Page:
This nutrient has a long, complex scientific history, with no clear discovery date. The first evidence of its effects came in 1816, when a physiologist named François Magendie found that malnourished dogs developed corneal ulcers and early death. From the late 1800s to early 1900s, additional researchers determined that contrary to the prevailing belief that all fats were nutritionally similar, a special “unknown substance” or “accessory factor” existed in butter and egg yolks that supported growth and survival in a way that olive oil and lard did not. In 1918, this “accessory factor” was termed “fat-soluble vitamin A,” and then renamed simply “vitamin A” in 1920. It wasn’t until 1937 that vitamin A was officially isolated, and research continued well through the 1990s in attempt to understand its effects on immunity and childhood survival!
Vitamin A is absolutely essential for several physiological functions: vision, reproduction, immunity, and cellular communication. In fact, virtually every cell in our bodies requires it for growth!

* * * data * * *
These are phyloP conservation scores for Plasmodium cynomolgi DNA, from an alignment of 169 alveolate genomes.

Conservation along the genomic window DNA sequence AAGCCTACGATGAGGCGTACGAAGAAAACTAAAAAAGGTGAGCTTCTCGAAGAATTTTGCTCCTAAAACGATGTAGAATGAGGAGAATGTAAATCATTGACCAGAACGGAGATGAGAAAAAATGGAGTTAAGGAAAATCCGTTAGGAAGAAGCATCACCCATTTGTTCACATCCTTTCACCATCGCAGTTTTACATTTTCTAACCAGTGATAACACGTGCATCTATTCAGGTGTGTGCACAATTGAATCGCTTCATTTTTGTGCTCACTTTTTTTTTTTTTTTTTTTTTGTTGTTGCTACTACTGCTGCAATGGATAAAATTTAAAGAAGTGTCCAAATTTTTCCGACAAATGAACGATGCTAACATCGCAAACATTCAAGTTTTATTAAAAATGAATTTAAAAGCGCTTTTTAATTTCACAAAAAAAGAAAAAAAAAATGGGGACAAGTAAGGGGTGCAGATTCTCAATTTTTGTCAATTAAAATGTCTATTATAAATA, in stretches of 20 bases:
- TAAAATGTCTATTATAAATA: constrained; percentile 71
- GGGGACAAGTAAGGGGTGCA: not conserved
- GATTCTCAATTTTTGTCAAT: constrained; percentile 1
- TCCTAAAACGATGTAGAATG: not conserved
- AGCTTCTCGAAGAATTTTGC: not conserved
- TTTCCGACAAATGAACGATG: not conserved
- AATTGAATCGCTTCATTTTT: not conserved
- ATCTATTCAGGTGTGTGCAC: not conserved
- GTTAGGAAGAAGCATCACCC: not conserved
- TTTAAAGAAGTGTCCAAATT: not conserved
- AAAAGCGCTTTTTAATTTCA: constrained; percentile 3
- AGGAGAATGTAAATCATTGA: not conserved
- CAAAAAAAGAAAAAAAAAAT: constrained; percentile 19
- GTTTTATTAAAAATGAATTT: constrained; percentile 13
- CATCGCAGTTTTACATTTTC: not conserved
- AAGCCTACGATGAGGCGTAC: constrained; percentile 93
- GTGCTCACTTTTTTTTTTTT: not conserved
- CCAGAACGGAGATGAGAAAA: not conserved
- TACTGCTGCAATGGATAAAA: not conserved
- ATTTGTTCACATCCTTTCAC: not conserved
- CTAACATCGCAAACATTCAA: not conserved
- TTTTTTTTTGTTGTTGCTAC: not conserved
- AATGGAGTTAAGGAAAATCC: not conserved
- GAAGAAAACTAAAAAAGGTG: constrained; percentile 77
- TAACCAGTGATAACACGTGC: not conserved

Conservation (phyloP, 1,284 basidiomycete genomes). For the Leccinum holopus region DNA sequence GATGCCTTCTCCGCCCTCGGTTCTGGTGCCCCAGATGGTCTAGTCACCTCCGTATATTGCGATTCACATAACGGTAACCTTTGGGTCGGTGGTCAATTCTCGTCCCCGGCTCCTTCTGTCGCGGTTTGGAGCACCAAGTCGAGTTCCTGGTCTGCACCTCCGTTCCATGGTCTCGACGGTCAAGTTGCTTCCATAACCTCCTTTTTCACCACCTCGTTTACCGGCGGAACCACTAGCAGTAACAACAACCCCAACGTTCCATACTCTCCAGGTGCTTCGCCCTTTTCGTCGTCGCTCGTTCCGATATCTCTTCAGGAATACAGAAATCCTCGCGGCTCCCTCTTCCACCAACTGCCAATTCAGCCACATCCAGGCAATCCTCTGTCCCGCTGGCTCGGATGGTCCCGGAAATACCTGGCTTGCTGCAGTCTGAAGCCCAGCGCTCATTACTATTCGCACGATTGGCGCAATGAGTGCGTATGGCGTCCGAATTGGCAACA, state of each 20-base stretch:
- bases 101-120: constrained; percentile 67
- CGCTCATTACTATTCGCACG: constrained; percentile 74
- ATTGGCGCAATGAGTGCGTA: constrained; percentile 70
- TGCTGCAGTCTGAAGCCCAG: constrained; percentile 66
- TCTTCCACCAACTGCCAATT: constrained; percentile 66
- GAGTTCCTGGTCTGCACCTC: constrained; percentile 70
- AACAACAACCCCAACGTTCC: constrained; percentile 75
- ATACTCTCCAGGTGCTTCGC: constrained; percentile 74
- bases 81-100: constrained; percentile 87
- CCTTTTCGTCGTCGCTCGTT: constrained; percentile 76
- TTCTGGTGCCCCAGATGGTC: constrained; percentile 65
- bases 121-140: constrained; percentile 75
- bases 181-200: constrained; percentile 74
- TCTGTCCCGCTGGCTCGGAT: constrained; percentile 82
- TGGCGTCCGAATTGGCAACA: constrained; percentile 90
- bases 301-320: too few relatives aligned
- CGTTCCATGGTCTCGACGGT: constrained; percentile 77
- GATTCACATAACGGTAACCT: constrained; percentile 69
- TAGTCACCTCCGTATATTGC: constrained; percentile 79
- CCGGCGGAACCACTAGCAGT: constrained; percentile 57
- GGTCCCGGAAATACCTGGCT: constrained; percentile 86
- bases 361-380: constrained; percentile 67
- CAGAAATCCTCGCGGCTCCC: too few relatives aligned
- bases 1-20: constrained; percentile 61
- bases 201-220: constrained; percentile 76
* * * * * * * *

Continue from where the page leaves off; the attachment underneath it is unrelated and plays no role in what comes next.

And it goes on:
The only food sources of retinoids are animal products, and the richest sources are liver, cod liver oil, egg yolks, grass-fed high-fat dairy products, and seafood (especially shrimp, salmon, sardines, and tuna). Vitamin A precursors are found in yellow, orange, and green vegetables and fruits, such as carrots, sweet potatoes, spinach, broccoli, cantaloupe, mangoes, winter squash, lettuce, tomatoes, apricots, and bell peppers. Importantly, while vitamin A precursors found in plant foods are often touted as great sources of vitamin A, the actual amount of vitamin A we can convert from plant-based precursors is highly variable and generally low.
The Biological Roles of Vitamin A
Vitamin A compounds are mainly stored in the liver as retinyl esters, which can then be hydrolyzed and bound with retinol binding protein (RBP) to enter the bloodstream as an all-trans-retinol/RBP complex. This complex, in turn, binds with a protein called transthyretin, which transports vitamin A (in the form of all-trans-retinol) to peripheral tissues throughout the body. Similarly, chylomicrons containing vitamin A (in the form of retinyl esters) can help deliver vitamin A to various tissues outside of the liver. These mechanisms allow vitamin A to go where it needs to in order to support the many functions it’s involved in!